Small Shop Breaks into Competitive Market

In 2006 when Dale Griefe decided to open his own machine shop – Aspire Machine in Union, MO – the first thing he did was place an order for the tool he would be relying on most to build his business. It wasn’t a CNC machine, although he bought the first of two Okumas (both of them 40″ x 20″ with a full 4th axis) shortly thereafter. It was a versatile CAD/CAM package that would give him the capability to do just about anything.

Griefe uses Mastercam X. It was his first choice of CAD/CAM software because it readily accepted any type of CAD file. “It was the best rounded package. I can do anything with it,” he says. Griefe got the word out and started picking up whatever jobs were available — piece-work, motorcycle parts, medical devices. Soon his expertise in CAD/CAM combined with his willingness to pull all-nighters led customers to give him intricate rapid prototyping parts that needed to be completed within a day or two, if not overnight.

Griefe reasoned that if he could deliver the part overnight, he would be sure to get more rapid prototyping work from the customer next time the need came up. He was right. Griefe estimates that he has done about 30 of these fast-turn jobs in about 12 months, and these jobs have turned into regular business from three new customers.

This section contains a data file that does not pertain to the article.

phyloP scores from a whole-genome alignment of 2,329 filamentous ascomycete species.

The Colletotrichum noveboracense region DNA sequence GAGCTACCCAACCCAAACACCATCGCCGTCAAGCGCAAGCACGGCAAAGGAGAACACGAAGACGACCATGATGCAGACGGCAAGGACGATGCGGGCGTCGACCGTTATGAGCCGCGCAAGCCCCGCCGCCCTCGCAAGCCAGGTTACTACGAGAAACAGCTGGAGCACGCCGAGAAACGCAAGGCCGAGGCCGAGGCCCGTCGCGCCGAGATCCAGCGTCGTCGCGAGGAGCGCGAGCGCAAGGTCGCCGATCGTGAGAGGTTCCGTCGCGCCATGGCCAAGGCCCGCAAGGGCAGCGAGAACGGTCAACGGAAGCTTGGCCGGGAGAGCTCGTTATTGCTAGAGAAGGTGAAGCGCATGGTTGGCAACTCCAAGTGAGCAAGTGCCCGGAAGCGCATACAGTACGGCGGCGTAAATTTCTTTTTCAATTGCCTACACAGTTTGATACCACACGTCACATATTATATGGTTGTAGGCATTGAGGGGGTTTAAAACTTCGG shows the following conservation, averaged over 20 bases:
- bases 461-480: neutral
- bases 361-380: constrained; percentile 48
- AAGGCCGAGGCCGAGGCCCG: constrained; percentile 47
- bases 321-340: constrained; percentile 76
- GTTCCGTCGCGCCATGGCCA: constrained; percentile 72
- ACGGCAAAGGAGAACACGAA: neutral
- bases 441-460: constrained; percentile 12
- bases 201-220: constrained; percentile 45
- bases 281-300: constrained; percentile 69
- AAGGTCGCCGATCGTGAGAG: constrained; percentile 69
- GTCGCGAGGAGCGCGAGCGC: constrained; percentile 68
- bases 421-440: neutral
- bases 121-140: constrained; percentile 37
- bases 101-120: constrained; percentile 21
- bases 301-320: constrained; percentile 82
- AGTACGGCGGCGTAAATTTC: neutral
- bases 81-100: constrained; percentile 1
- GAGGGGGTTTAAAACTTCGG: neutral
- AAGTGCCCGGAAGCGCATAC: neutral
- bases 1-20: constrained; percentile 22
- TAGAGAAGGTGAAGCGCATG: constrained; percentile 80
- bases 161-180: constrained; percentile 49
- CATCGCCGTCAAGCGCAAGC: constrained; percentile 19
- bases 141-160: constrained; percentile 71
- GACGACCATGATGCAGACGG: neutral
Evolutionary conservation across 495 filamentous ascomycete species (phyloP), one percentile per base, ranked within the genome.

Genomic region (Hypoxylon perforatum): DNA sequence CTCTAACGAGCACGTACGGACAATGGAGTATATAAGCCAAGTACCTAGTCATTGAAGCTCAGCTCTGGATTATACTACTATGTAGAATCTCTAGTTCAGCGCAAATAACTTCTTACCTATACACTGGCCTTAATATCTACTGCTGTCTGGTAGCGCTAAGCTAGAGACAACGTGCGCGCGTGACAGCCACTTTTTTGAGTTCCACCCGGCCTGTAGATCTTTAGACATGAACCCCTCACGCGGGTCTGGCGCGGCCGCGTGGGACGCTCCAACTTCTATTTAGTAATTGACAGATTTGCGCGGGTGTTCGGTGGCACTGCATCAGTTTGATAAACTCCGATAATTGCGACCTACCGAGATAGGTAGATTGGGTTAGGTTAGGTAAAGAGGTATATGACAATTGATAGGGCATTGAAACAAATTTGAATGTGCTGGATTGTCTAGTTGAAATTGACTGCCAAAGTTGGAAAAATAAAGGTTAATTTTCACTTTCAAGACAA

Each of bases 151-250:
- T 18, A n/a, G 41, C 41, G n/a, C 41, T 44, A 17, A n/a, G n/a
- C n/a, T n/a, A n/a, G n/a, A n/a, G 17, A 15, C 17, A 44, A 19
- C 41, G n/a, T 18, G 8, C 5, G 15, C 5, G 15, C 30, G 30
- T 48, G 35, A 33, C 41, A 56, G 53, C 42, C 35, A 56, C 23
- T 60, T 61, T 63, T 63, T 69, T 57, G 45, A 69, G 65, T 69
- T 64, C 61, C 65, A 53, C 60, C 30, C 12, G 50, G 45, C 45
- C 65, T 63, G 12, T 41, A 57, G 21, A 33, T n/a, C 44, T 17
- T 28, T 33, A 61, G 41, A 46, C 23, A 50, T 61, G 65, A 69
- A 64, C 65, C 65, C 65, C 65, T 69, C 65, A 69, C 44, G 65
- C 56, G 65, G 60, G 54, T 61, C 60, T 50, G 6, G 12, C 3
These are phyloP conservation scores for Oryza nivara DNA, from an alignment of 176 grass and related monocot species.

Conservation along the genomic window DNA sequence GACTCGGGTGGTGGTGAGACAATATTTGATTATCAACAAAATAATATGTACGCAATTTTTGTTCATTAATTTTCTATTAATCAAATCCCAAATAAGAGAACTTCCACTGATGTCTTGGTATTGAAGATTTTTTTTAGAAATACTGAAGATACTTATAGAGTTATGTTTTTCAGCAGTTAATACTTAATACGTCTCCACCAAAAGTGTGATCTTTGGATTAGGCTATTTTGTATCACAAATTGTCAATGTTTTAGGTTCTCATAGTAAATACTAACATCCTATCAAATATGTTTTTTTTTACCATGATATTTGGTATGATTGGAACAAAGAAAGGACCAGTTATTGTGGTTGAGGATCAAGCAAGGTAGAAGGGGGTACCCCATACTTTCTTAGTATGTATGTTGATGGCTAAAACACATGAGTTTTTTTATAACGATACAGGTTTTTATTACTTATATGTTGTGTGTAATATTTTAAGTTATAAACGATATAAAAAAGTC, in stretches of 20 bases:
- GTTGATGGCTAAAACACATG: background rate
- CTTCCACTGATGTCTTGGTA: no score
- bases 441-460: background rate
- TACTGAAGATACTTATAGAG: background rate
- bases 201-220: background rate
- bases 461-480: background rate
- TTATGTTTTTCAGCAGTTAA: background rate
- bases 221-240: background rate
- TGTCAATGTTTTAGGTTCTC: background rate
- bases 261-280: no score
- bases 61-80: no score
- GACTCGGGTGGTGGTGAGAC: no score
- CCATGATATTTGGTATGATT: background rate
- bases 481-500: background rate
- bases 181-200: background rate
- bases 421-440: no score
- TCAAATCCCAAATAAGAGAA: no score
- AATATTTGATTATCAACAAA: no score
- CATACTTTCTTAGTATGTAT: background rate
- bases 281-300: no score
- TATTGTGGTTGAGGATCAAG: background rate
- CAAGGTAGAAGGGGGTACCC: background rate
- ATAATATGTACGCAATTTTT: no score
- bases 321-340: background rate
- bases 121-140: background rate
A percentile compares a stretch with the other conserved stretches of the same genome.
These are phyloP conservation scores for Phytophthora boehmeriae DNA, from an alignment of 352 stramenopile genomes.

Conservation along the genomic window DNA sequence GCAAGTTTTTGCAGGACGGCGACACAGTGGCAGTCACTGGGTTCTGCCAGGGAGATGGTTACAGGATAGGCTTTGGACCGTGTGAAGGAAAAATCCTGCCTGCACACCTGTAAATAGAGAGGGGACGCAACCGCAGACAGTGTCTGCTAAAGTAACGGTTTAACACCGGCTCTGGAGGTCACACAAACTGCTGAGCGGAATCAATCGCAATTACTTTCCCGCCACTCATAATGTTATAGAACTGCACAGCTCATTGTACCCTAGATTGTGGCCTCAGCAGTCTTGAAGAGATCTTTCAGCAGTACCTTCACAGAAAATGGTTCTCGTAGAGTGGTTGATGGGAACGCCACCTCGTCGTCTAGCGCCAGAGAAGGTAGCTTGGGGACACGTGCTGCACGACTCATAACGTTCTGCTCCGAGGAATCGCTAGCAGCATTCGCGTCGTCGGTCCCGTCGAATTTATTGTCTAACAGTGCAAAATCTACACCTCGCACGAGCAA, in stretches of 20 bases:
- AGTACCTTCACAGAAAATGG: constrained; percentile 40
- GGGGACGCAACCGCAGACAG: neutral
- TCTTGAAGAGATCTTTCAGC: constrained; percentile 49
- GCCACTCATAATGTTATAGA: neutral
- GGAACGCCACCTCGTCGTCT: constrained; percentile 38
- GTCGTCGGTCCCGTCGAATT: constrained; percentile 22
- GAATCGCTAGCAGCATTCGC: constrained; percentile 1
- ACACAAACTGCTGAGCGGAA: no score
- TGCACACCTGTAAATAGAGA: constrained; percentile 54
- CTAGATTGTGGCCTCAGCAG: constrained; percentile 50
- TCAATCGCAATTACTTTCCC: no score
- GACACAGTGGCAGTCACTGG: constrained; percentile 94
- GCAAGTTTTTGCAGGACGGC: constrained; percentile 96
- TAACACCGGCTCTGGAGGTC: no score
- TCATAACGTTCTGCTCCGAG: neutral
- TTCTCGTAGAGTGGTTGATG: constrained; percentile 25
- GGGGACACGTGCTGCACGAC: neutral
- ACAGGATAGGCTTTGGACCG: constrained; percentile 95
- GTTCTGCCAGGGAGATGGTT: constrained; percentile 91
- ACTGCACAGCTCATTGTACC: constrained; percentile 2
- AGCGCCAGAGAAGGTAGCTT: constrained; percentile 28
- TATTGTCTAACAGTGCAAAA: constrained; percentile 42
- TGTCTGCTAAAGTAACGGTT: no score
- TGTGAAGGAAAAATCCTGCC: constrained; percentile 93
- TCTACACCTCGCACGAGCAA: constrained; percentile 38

To turn around prototyping jobs fast, you have to be able to multi-task. Griefe finds certain Mastercam tools particularly helpful in his prototyping business:

    • Backplot — provides fast confirmation of toolpaths and protects tools from breaking
    • Verify — lets him visually ascertain that appropriate amounts of stock have been removed from all areas of the part
    • Mirror imaging — instantaneously creates toolpaths for symmetric surfaces or portions of holding fixtures that must conform to the contoured surface of a part to hold it securely
  • Solids — a Mastercam-integrated add-on solid modeling package that allows him to mix and match modeling techniques for free-form design and toolpath creation

Once the CNC machine has begun doing one part of the job, Griefe returns to the CAM system where he enters an intense world of his own. “The boys are always laughing at how fast I am clicking around,” he says. “They don’t think I am really doing anything. They think I’m just clicking. Everything in Mastercam is so second-nature to me, it’s hard to isolate a single process I use. I don’t think about what I am doing anymore; I’m just getting it cut.”

On average, Aspire Machine has been taking on two or three of these rapid prototyping jobs a month during the past year. This rapid-delivery service has had a very positive effect on the growth of the business. Griefe concludes, “A lot of people are tied into their current machine shops and it’s hard to get in the door. But when you can turn around prototypes overnight, that’s pretty hard to refuse. They can’t stay away from you. They have to use you, and it gives you a chance to show them what you can do.”

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